BC HS 08101 - History Midterm Key Term Review

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History Midterm Key Term ReviewThe Norse in Greenland1. Iceland – 2. Erik the Red – while exiled, sailed west to North America to find land. He named that land Greenland and convinced people to sail there after his exile was over.3. Greenland – discovered by 3 sailors who were blown off course while trying to get to Iceland. A lot of forests and land for farming. People saw Greenland as a source to gaining higher status in that the first to land in Greenland would be more powerful because they could acquire the most land.4. Medieval Climate Anomaly – in 950, the climate became a little warmer, causing the sea ice around Greenland to melt and the overall climate to be less harsh for the Norse settlers5. Eastern Settlement6. Western Settlement7. Disko Bay – the summer gathering place for walruses, which the Norse hunted for their tusks and hide. (Tusks = ivory used for art in Europe; expensive & Hide = used to make strong ropes)8. L’Anse aux Meadows – founded by Lief Erikson in 1,000 and is located in Finland but wasn’t inhabited for a long time because it was not profitable due to its long distance from Iceland and Green9. Skraeling – literally means “weak,” where natives to Arctic lands10. Ancestral Beothuk11. Dorset – inhabited Quebec, were unrelated to the other Arctic people and disappeared when the Norse left. They might have traded with the Norse12. Thule – hunters and whalers originally from Alaska who moved east for more hunting grounds and land. They replaced the Dorsets and the Norse had most sustained contact with the ThulesChristians and Muslims in the Medieval MediterraneanThe MongolsThe Medieval World SystemThe Black Death and the Medieval WorldThe World After the Black DeathThe Italian Renaissance And the Mediterranean World1. Renaissance – the time of culminating social/economic trends that was mostly funded bythe Mediterranean trade. The wealthy and literate citizens became patrons of renaissance art and thought2. Florence – operated the western half of the Mediterranean used for trade. Traded wool and grain in Africa and received gold in return  created their own currency called florins, allowing wealthy Florentine merchants to become bankers. 3. Mamluk – ruling regime in Egypt that traded spices, silks and other products from the Indian Ocean with the Florentines in return for slaves Florentines received from Africa4. Ottomans – a growing power throughout the Renaissance, who ate away at the Byzantine Empire. Conquered Constantinople in 1453 and Egypt in 15175. Gold Florins – made out of gold obtained from Africa. Each Florine contained ¼ oz of gold and allowed wealthy Florentine merchants to become bankers6. Medici Family – largest banking family with many branches in Europe. They facilitated trade and bank rolled the opulent lifestyles and wars of European rulers. Profited by charging interest (Christians looked down upon this). Essentially ruled Florence and became the dukes of Florence in 15327. Lucca – Silk manufacturing in Italy started in the city of Lucca, which faced a lot of competition from the Chinese silk industry. After the Black Death, the Italian silk industry quickly grew and made 400,000 florins each year8. Popolo – a middle class started to emerge in the 12th century. The skilled middle class workers were called the popolo and they formed guilds for each different job (Merchant’sguild = 1182). 9. Guilds – formed by the popolo and were able to back up the middle class’ workers viewed a communal government where everyone would participate (like a republic). Guilds were put into power when the popolos took over the government completely10. Purgatory – after death, people would undergo a period of torture before rising to heaven. Since people wanted to reduce their time in purgatory, they would do good works, give charity to the needy, perform the act of penance, go on pilgrimages, and turn to the church by buying masses in the name of someone recently deceased and endowing churches/monasteries11. Ladder of Salvation – climbed to get out of purgatory into heavenRenaissance Intellectual Culture and Humanism1. Humanism – intellectual movement that defined the renaissance, centered on the intense interest in the Greek and Roman world, especially literature because they provided a set of moral values that would allow people to live more fulfilling lives. Study of the humanities.2. Carolingian Renaissance – Origins of humanisms were in the middle ages. Many of the Latin works of Roman writers have survived because of Charlemagne, who had the ancient texts copied and corrected3. Twelfth-Century Renaissance – Humanism flourished again as Italians expanded into Spain, Sicily and the Holy Land. The Ancient Roman legal texts were rediscovered and they influenced the church and its laws.4. Francesco Petrarch (1304-1374) – popularized humanism in Italy. He felt he was livingin a new age that would see the revival of Roman culture and literature. After his father died, he lived off of his father’s inheritance, learned Latin, an worked to reconstruct the work of Roman authors, which were handwritten and found in libraries. He searched for and recovered missing works5. Livy – wrote a 142 volume history of the city of Rome from the beginning of the city to 9AD6. Cicero – lived in 1 century BC and is considered to be Rome’s greatest orator and writer.His letter to his friend in Vienna was rediscovered by Petrarch7. Niccolo Niccoli (1364-1437) – patron that supported humanist scholars. He bought published editions of books humanists published. By the time he died, he had 800 books and donated them to Florence to create a library. 8. Apostolic Library of the Vatican – inspired by Niccoli’s library, the pope started to collect books for the library and supported humanists9. Coluccio Salutati (1331-1406) – became chancellor of the republic of Florence who tookup Petrarch’s virtue of eloquence and virtue and articulated civic humanism. 10. Civic Humanism - Argued that a virtuous life was one of political engagement because itwas the best outlet for eloquence and virtue. Civic humanists imitated Cicero and looked to his Roman Republic as the ideal form of government. Gave people an enormous amount of civic pride11. Leonardo Bruni (1370-1444) – described Florence’s descent from a republic. He praised the city of Florence for outstanding Roman heritage and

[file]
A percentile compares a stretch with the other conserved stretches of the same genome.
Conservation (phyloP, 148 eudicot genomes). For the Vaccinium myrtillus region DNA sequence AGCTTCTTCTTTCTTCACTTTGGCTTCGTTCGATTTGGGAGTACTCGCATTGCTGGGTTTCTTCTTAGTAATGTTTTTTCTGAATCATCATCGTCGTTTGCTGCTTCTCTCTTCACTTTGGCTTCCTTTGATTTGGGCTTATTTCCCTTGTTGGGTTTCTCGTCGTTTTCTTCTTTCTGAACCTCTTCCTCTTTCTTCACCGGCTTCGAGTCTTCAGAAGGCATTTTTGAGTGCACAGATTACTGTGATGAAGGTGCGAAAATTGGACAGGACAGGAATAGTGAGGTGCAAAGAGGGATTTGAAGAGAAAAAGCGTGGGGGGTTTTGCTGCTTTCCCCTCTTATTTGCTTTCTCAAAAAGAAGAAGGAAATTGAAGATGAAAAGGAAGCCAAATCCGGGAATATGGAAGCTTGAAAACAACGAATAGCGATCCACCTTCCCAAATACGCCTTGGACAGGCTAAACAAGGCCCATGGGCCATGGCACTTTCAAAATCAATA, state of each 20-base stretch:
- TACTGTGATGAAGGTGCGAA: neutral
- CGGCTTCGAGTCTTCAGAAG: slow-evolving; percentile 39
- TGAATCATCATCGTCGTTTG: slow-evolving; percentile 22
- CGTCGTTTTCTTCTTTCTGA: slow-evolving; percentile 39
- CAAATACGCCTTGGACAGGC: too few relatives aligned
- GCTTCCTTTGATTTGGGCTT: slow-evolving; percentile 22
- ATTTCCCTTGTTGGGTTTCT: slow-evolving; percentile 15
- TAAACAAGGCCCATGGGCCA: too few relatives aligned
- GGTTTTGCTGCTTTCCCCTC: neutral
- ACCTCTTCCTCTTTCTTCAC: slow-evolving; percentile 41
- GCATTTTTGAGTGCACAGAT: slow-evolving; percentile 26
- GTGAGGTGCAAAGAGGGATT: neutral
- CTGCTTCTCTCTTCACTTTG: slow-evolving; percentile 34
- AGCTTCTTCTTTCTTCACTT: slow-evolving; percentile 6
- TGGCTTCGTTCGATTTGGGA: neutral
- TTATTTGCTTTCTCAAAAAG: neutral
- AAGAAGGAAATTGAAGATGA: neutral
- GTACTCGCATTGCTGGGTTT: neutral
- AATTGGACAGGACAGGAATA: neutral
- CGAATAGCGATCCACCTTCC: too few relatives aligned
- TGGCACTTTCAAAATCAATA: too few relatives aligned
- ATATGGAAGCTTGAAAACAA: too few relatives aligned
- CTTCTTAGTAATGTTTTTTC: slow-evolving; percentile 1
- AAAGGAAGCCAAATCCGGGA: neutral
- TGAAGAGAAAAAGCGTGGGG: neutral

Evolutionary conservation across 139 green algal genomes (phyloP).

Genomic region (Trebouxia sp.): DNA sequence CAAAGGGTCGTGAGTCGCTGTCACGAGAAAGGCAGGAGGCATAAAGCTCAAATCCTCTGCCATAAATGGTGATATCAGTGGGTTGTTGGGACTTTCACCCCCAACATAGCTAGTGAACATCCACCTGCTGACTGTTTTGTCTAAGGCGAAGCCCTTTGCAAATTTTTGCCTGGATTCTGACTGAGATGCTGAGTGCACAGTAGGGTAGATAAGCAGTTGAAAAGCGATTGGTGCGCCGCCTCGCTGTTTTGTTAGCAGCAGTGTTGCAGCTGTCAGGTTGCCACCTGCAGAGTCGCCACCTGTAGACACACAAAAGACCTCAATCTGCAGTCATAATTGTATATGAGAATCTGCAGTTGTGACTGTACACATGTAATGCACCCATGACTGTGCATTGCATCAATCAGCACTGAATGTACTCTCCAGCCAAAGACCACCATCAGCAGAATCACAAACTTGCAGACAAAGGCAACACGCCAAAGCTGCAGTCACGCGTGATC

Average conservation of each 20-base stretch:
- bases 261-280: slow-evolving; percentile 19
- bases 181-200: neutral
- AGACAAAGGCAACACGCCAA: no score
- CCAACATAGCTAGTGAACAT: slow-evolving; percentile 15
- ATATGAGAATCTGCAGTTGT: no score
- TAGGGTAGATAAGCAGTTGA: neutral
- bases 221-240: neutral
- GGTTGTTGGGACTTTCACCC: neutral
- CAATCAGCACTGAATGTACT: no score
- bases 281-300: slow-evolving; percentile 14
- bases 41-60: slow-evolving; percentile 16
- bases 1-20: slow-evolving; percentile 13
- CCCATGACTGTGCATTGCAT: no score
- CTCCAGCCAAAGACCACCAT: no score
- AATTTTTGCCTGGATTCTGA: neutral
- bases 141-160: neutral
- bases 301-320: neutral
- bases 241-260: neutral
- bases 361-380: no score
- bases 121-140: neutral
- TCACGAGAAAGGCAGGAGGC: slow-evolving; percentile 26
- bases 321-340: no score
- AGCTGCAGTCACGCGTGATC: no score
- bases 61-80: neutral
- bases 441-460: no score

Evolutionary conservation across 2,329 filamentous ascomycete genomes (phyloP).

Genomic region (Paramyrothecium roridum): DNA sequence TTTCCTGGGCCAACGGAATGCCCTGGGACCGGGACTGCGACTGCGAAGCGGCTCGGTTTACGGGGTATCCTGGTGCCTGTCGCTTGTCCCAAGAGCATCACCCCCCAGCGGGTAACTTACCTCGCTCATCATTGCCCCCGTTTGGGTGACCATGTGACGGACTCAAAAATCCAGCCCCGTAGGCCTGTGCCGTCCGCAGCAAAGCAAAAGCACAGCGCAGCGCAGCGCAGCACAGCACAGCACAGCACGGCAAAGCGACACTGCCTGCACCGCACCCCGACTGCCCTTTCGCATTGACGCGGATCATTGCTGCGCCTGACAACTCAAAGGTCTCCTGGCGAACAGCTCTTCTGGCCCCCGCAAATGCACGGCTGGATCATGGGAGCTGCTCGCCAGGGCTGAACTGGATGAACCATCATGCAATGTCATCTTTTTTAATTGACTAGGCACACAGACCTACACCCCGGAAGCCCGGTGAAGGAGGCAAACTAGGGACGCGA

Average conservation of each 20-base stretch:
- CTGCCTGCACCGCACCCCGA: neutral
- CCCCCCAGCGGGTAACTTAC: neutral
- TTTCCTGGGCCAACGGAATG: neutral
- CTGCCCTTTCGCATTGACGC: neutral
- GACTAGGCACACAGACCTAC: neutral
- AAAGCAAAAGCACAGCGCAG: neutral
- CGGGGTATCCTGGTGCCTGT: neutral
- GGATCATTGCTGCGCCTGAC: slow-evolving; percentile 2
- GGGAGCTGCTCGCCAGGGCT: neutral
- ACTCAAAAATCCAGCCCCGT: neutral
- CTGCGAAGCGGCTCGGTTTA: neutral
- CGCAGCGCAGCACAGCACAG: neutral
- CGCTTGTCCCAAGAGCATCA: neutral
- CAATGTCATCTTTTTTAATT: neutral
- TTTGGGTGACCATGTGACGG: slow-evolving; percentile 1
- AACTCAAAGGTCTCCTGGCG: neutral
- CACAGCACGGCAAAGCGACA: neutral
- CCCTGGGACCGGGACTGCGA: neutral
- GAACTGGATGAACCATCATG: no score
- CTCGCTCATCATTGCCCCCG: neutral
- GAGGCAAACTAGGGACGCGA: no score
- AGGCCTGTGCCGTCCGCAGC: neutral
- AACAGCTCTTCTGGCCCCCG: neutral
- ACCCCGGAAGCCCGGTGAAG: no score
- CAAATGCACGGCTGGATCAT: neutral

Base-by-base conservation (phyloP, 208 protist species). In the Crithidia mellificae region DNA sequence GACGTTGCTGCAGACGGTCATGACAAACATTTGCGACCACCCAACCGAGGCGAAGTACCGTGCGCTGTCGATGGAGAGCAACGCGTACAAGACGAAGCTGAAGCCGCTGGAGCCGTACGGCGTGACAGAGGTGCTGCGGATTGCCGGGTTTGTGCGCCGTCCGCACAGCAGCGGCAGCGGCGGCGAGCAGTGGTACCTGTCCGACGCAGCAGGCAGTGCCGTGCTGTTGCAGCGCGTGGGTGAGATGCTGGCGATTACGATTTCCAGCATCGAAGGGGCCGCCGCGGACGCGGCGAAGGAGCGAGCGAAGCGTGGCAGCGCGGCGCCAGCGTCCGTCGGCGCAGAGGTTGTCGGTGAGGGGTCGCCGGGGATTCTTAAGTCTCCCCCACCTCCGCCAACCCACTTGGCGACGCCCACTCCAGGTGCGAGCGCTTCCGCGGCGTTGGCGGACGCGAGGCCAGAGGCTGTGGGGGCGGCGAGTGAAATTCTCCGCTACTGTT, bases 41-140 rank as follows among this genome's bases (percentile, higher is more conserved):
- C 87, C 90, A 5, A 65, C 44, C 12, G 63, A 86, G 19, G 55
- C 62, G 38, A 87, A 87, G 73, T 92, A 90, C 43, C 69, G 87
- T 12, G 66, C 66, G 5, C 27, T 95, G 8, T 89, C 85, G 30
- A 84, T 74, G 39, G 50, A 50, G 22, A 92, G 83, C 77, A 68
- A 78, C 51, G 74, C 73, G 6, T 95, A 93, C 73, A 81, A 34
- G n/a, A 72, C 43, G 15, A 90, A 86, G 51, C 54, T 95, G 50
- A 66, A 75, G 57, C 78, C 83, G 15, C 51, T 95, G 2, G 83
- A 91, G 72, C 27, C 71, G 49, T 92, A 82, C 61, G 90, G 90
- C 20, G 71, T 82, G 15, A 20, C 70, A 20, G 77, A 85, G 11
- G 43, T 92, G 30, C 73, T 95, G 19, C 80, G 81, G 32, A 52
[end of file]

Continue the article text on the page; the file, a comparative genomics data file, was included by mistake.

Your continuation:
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BC HS 08101 - History Midterm Key Term Review